Incessant rains under the influence of Cyclone Nivar, which is expected to make landfall on Wednesday, through the day on Tuesday inundated several low-lying areas in this metropolis, bringing back the scary memories of 2015 floods that swamped the city for days together.
Rains that began on Monday night intensified on Tuesday afternoon in majority of the areas in the city leading to uprooting of trees and waterlogging in major roads, including the arterial Anna Salai. Electric poles were also uprooted in some areas as heavy winds accompanied the rains.
The Met Department has forecast heavy to very heavy rains in Chennai and its neighbouring district for the next two days due to Cyclone Nivar. It has also warned people that electricity and water supply may be disrupted due to the cyclone.
Waterlogging on major roads led to traffic jams across the city with people waiting on the roads for hours together to reach their homes from workplace.
Waterlogging was reported from Mambalam, Vadapalani, Kodambakkam, Otteri, Kolathur, Purasawakkam, Anna Nagar, Velachery, Adambakkam, and several other areas.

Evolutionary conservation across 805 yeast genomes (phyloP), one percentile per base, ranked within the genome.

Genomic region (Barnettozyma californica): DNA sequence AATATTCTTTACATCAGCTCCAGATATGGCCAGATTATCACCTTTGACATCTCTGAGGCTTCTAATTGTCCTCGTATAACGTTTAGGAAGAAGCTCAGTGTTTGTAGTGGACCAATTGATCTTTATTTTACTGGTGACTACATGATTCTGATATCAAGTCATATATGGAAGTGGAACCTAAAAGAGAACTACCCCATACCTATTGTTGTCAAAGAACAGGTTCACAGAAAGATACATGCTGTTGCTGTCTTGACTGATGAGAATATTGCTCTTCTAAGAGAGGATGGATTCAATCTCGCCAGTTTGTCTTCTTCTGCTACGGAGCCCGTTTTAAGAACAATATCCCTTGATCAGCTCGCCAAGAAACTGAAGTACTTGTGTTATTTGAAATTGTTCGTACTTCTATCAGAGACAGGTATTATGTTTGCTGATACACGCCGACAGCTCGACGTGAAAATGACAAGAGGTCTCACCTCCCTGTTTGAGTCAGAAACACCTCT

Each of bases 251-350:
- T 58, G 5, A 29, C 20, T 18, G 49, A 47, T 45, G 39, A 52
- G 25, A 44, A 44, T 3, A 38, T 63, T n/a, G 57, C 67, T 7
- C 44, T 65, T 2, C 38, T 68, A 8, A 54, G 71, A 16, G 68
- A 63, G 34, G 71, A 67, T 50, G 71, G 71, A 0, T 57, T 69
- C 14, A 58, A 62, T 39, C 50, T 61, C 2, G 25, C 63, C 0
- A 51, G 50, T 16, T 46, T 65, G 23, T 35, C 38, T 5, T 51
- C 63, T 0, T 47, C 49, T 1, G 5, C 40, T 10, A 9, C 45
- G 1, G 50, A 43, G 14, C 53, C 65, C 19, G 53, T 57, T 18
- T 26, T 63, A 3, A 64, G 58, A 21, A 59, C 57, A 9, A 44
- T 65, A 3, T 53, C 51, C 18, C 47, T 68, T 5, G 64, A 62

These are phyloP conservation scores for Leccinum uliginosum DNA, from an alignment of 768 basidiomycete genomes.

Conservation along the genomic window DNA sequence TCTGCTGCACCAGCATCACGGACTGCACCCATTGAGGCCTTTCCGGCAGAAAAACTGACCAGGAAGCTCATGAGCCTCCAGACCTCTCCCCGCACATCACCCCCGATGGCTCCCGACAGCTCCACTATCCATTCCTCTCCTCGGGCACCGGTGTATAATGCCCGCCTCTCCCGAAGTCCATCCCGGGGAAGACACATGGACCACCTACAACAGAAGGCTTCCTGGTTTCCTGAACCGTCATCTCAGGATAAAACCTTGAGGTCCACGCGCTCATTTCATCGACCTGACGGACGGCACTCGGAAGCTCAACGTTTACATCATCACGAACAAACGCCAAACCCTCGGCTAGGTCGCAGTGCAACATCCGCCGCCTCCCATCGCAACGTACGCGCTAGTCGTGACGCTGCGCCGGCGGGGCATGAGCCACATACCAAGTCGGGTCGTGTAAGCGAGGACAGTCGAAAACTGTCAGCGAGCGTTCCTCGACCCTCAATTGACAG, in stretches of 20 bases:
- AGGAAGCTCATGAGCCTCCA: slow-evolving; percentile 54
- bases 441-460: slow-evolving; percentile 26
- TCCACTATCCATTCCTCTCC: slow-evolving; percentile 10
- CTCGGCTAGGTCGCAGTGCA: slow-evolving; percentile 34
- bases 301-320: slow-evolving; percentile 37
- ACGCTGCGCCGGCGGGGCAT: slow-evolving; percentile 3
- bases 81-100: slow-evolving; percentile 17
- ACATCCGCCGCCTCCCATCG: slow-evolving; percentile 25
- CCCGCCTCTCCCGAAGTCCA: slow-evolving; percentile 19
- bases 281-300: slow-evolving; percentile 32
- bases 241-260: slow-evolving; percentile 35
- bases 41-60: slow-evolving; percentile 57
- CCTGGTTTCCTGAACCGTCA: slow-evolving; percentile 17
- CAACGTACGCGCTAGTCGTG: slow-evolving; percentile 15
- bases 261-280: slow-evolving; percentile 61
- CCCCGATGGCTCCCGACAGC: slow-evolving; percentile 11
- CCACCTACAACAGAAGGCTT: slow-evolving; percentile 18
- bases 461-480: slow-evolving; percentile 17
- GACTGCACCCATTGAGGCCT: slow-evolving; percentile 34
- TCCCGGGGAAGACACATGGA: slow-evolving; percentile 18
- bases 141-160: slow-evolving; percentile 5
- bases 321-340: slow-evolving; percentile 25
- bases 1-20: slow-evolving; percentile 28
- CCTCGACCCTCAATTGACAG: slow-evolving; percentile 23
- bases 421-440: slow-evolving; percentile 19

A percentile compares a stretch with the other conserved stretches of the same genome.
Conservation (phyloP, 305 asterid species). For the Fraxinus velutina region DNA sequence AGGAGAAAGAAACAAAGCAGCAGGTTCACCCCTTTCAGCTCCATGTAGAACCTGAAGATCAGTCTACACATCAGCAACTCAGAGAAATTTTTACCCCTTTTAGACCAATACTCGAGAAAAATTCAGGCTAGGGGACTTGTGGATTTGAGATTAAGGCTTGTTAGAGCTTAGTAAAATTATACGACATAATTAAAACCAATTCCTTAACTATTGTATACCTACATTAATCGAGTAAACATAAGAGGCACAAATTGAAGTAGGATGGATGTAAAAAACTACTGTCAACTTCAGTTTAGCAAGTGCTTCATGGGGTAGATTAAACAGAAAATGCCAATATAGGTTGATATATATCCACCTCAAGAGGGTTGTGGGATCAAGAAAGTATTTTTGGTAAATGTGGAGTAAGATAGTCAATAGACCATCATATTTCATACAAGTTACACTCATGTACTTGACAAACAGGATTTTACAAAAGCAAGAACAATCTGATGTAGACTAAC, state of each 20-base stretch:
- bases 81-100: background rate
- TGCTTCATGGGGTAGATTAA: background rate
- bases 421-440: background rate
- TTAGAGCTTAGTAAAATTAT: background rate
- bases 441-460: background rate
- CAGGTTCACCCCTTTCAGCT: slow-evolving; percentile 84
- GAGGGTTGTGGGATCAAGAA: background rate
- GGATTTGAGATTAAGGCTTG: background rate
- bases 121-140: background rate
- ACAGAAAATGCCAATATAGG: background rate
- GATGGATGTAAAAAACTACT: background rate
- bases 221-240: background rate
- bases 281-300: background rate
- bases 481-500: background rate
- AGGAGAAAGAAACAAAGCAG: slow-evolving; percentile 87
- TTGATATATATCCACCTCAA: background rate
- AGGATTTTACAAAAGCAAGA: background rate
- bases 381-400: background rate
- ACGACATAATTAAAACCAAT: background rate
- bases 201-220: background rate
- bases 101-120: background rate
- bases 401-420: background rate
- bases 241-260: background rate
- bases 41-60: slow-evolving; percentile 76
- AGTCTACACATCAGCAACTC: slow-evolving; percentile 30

In areas like Velachery, people complained of severe waterlogging and they were forced to remain indoors. People in some areas complained that the government has not taken enough measures to ensure flooding in areas vulnerable to waterlogging.
Complaints of severe waterlogging was reported from the IT corridor, which houses offices of most of the software firms in the city, with people posting pictures on social media. The Greater Chennai Corporation's (GCC) claims of being well prepared for the monsoon also came under scrutiny with waterlogging being reported from several areas.
High tide was reported from Kasimedu fishing harbour, while people living near the coast and low-lying areas were moved to government-run shelters where they are being accommodated with enough physical distancing measures in place.
The government said it has deployed teams to drain out water from waterlogged areas and asked people not to be scared. Tuesday's rains brought back the scary memories of 2015 floods during which majority of the areas went under water.